Europe/Americas update: December 10 2018



The Trump administration renewed its objection to Russia’s Nord Stream 2 gas pipeline in the Baltic Sea on Monday, with Assistant Secretary of State for Energy Resources Francis Fannon arguing that it will give Moscow additional leverage over Western Europe while bypassing and isolating Ukraine. The Ukrainian economy is partially dependent on the rent it extracts from European gas traveling through its pipelines from Russia, and Nord Stream 2 could significantly reduce or even eliminate those rents. Moscow insists that it will continue to pipe gas through Ukraine, but the new pipeline gives it the option of cutting that flow off entirely without really feeling much economic impact.


The European Union has levied sanctions against nine officials in the self-declared governments of Donetsk and Luhansk for their roles in last month’s heavily disputed elections in those regions. Many Ukrainian officials in Kiev are calling for new sanctions against Russia over its recent aggressive moves in the Sea of Azov, but the EU does not seem inclined to take that step. It has accused Russia of carrying on a yearlong “fake news” campaign, including allegations that Ukraine had “infected” the sea with cholera (!) and was trying to smuggle a nuclear bomb into Crimea (!!), that helped justify its move to intercept and seize three Ukrainian naval vessels last month.


Swedish Prime Minister Stefan Löfven’s latest attempt to form a government has gone up in smoke, as the Centre Party announced on Monday that it will not support a Löfven-led minority government because he had made no concessions to the center-right. There would seem to be little point to continuing without calling new elections, but as new elections are likely to only strengthen the far right Sweden Democrats, the effort to cobble together some sort of compromise centrist government will likely continue.


Folks, Emmanuel Macron is sorry. He’s so very, very sorry that he had to hurt you fine French people, and he knows you’re in pain, and he’s sorry that you’re in pain. He’s even sorry that it’s taken him so long to let you know how sorry he is. And so he’s making some changes:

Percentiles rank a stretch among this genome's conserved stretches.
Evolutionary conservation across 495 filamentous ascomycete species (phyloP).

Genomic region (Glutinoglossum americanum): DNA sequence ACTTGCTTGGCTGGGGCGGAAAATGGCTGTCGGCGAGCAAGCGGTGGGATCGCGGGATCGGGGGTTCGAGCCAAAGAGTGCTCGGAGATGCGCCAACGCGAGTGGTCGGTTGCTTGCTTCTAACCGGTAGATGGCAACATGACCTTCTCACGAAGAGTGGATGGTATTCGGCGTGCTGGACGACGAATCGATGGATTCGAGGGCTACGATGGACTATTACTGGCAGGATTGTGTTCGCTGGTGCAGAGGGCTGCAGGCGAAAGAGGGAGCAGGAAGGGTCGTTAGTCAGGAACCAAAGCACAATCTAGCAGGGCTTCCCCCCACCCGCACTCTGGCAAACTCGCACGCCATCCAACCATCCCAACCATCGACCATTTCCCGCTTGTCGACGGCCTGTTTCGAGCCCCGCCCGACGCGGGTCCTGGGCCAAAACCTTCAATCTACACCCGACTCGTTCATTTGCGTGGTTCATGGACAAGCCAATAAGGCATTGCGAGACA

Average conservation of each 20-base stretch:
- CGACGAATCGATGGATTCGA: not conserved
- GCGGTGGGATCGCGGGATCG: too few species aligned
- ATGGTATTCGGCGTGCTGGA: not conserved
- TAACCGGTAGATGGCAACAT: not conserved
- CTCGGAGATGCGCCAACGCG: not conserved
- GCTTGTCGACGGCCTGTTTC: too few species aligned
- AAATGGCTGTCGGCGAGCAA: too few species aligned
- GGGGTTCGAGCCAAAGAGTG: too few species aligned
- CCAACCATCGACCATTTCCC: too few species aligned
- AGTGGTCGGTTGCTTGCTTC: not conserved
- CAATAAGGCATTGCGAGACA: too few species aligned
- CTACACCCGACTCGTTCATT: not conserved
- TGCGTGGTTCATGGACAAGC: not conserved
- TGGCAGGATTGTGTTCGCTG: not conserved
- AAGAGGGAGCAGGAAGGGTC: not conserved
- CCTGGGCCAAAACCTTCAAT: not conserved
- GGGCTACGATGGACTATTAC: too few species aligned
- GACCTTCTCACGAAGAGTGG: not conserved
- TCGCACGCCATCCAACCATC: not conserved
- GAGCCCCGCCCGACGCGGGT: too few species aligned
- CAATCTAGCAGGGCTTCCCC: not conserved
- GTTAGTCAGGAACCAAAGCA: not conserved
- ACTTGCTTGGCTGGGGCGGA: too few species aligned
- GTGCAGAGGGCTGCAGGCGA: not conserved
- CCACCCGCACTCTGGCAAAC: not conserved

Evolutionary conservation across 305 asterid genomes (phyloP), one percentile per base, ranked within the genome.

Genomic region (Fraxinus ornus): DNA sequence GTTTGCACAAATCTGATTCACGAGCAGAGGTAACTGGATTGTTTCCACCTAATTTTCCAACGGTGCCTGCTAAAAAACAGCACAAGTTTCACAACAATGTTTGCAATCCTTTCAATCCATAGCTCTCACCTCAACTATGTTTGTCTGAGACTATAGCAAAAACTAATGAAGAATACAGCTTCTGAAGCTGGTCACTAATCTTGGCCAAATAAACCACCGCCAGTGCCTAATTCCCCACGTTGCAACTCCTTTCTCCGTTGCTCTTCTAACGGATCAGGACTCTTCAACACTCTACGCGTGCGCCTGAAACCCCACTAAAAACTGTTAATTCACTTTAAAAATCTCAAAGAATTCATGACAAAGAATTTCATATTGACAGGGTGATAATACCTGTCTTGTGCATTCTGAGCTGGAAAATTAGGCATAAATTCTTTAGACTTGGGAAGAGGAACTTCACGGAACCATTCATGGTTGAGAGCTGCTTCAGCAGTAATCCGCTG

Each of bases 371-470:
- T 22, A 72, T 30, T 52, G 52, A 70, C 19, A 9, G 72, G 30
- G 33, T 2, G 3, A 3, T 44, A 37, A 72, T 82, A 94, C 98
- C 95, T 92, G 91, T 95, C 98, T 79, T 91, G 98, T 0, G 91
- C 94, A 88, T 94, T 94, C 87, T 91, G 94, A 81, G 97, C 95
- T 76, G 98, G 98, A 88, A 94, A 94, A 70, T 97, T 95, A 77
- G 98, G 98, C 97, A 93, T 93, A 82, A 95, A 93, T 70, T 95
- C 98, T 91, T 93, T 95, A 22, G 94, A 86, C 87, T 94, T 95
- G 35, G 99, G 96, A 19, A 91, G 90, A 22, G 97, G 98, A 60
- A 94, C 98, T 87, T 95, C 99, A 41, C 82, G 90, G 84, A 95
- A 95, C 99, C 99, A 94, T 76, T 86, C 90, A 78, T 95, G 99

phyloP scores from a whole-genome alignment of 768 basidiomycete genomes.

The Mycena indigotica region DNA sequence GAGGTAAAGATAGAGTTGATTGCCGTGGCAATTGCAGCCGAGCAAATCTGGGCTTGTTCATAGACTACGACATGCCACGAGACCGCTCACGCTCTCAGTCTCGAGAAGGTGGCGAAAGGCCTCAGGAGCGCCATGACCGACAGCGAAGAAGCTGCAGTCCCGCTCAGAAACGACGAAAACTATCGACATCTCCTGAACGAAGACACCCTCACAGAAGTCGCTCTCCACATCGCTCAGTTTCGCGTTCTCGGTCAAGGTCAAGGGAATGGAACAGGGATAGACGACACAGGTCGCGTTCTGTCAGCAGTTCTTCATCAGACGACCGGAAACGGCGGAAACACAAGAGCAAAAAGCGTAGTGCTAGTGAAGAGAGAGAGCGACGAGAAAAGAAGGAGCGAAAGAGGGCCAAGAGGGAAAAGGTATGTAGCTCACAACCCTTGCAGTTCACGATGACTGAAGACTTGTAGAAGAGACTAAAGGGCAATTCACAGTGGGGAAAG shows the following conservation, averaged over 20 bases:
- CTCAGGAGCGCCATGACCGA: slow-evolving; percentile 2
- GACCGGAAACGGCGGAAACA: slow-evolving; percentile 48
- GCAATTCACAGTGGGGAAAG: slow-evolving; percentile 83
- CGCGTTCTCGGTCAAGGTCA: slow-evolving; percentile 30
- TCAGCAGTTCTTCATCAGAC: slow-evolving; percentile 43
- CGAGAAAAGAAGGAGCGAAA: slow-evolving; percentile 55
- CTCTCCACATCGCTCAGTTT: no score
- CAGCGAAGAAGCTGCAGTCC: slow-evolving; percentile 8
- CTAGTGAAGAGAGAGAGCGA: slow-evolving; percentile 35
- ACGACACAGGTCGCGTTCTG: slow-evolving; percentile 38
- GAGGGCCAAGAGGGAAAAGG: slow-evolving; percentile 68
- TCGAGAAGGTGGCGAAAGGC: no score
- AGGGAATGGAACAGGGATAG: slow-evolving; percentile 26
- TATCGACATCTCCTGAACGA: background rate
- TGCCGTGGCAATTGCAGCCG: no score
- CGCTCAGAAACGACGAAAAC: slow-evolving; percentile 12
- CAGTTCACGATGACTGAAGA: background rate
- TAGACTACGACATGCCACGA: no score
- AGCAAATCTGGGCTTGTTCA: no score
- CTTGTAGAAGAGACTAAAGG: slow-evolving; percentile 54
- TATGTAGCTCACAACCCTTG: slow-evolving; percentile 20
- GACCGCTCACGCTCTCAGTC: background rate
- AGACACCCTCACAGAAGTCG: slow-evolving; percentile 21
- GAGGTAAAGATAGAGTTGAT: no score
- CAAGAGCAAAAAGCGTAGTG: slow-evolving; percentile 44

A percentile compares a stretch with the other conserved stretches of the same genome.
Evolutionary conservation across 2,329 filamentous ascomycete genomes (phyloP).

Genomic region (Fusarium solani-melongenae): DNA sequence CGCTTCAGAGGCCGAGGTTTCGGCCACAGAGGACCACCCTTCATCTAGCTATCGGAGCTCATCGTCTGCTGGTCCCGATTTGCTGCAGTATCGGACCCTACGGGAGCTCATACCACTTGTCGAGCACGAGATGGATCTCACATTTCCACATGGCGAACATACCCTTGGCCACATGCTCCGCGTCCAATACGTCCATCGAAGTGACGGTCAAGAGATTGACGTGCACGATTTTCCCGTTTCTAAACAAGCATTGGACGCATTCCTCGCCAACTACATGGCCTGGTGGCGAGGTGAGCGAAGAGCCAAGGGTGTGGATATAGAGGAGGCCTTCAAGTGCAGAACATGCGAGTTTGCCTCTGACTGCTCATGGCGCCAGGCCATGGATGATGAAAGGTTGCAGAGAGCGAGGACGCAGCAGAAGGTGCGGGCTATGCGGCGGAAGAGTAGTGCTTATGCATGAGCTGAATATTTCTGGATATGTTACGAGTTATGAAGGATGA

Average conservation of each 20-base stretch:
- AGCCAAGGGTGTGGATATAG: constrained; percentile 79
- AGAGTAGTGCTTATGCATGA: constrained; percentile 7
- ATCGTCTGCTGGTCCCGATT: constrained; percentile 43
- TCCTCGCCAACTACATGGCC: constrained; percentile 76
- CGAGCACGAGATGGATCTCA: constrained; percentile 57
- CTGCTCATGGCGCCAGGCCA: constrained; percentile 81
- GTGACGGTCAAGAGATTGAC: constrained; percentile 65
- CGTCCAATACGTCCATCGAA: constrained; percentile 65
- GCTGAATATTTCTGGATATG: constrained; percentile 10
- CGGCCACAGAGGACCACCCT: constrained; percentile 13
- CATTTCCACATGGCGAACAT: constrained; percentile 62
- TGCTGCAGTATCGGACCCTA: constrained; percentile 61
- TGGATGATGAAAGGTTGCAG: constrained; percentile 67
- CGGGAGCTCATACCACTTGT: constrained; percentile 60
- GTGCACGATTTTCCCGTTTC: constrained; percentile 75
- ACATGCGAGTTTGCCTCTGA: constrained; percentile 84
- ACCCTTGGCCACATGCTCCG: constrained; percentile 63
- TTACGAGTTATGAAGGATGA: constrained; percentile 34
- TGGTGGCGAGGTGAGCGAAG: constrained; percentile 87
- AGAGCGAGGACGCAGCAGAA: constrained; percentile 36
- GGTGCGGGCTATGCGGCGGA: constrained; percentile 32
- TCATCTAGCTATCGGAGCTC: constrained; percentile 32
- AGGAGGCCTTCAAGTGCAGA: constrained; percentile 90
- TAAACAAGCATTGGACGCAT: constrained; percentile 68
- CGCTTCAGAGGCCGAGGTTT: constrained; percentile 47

Mr. Macron said that the details of his relief steps would be announced by Prime Minister Édouard Phillipe in Parliament on Tuesday, but that there would be a supplement of 100 euros, or about $115, to workers earning the monthly minimum wage starting in January; that taxes on overtime pay would be eliminated and that retirees whose earnings are less than 2,000 euros a month, about $2,270, would no longer be asked to pay a recent increase in social security taxes.

Whether Mr. Macron’s actions will ease the deep-seated resentment toward him in France was unclear at best. So were the particulars of his proposals, which could translate into less in people’s pockets than he made it sound.

Basically he’s doing the least he could do, and probably not even that much. But hopefully it will be enough to shut you yappy little fucks up and let him get back to Making France Great Again by showering tax benefits on billionaires and busting up more unions. But if he’s hoping to put an end to the “yellow vest” protests, then this most likely ain’t it.


Theresa May did, in fact, cancel plans to hold a parliamentary vote on her Brexit agreement on Tuesday. Which means she knew she was going to lose, and probably lose very big. If we were in uncharted territory before, now things are really up in the air. May has to hold a vote at some point. She could wait until the very last minute and leave legislators with the starkest possible choice between a her deal and a no deal Brexit, but that’s as likely to inflame tensions as to win more votes to her cause. She says she’s going to go back to the EU to renegotiate the deal, which is swell except that the EU says it’s not willing to do that. The EU also once again undercut May’s pitch to Remainers worried about a no deal Brexit on Monday, when the European Court of Justice ruled officially that the UK could unilaterally cancel its withdrawal. That’s going to give more hope to UK Remainers who think that all this chaos is going to lead to a second Brexit referendum. That is most likely a pipe dream, though at this point nothing can be ruled out.